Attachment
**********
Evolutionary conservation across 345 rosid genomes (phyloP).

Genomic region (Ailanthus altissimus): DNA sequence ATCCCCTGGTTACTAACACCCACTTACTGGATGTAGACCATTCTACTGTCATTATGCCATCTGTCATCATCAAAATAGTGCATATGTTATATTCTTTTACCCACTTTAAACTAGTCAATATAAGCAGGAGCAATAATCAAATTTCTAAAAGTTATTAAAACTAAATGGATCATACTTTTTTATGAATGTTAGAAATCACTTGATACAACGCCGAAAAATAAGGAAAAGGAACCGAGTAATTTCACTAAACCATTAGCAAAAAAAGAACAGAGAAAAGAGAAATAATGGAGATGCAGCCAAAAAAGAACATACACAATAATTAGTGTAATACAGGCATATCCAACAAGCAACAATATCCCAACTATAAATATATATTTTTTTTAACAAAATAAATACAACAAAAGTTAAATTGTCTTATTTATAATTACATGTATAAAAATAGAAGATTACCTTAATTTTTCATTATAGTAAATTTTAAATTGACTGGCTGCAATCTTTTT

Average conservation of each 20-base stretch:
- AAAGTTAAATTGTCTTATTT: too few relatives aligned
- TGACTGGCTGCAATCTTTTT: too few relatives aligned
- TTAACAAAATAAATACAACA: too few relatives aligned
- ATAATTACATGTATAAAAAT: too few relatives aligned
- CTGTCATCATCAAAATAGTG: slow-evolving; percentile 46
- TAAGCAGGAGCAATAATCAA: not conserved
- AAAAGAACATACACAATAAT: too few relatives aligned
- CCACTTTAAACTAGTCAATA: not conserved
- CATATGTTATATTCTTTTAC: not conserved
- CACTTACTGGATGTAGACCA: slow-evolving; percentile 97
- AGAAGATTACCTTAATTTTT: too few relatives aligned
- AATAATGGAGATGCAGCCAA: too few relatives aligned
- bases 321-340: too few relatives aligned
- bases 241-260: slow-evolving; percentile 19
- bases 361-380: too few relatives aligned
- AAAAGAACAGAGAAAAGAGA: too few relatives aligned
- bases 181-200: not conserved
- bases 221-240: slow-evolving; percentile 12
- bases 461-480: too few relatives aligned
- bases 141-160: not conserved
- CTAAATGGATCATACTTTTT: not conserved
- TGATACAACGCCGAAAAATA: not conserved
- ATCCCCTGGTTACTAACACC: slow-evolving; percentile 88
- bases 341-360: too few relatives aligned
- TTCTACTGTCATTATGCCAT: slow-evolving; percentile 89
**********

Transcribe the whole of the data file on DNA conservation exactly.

Evolutionary conservation across 345 rosid genomes (phyloP).

Genomic region (Ailanthus altissimus): DNA sequence ATCCCCTGGTTACTAACACCCACTTACTGGATGTAGACCATTCTACTGTCATTATGCCATCTGTCATCATCAAAATAGTGCATATGTTATATTCTTTTACCCACTTTAAACTAGTCAATATAAGCAGGAGCAATAATCAAATTTCTAAAAGTTATTAAAACTAAATGGATCATACTTTTTTATGAATGTTAGAAATCACTTGATACAACGCCGAAAAATAAGGAAAAGGAACCGAGTAATTTCACTAAACCATTAGCAAAAAAAGAACAGAGAAAAGAGAAATAATGGAGATGCAGCCAAAAAAGAACATACACAATAATTAGTGTAATACAGGCATATCCAACAAGCAACAATATCCCAACTATAAATATATATTTTTTTTAACAAAATAAATACAACAAAAGTTAAATTGTCTTATTTATAATTACATGTATAAAAATAGAAGATTACCTTAATTTTTCATTATAGTAAATTTTAAATTGACTGGCTGCAATCTTTTT

Average conservation of each 20-base stretch:
- AAAGTTAAATTGTCTTATTT: too few relatives aligned
- TGACTGGCTGCAATCTTTTT: too few relatives aligned
- TTAACAAAATAAATACAACA: too few relatives aligned
- ATAATTACATGTATAAAAAT: too few relatives aligned
- CTGTCATCATCAAAATAGTG: slow-evolving; percentile 46
- TAAGCAGGAGCAATAATCAA: not conserved
- AAAAGAACATACACAATAAT: too few relatives aligned
- CCACTTTAAACTAGTCAATA: not conserved
- CATATGTTATATTCTTTTAC: not conserved
- CACTTACTGGATGTAGACCA: slow-evolving; percentile 97
- AGAAGATTACCTTAATTTTT: too few relatives aligned
- AATAATGGAGATGCAGCCAA: too few relatives aligned
- bases 321-340: too few relatives aligned
- bases 241-260: slow-evolving; percentile 19
- bases 361-380: too few relatives aligned
- AAAAGAACAGAGAAAAGAGA: too few relatives aligned
- bases 181-200: not conserved
- bases 221-240: slow-evolving; percentile 12
- bases 461-480: too few relatives aligned
- bases 141-160: not conserved
- CTAAATGGATCATACTTTTT: not conserved
- TGATACAACGCCGAAAAATA: not conserved
- ATCCCCTGGTTACTAACACC: slow-evolving; percentile 88
- bases 341-360: too few relatives aligned
- TTCTACTGTCATTATGCCAT: slow-evolving; percentile 89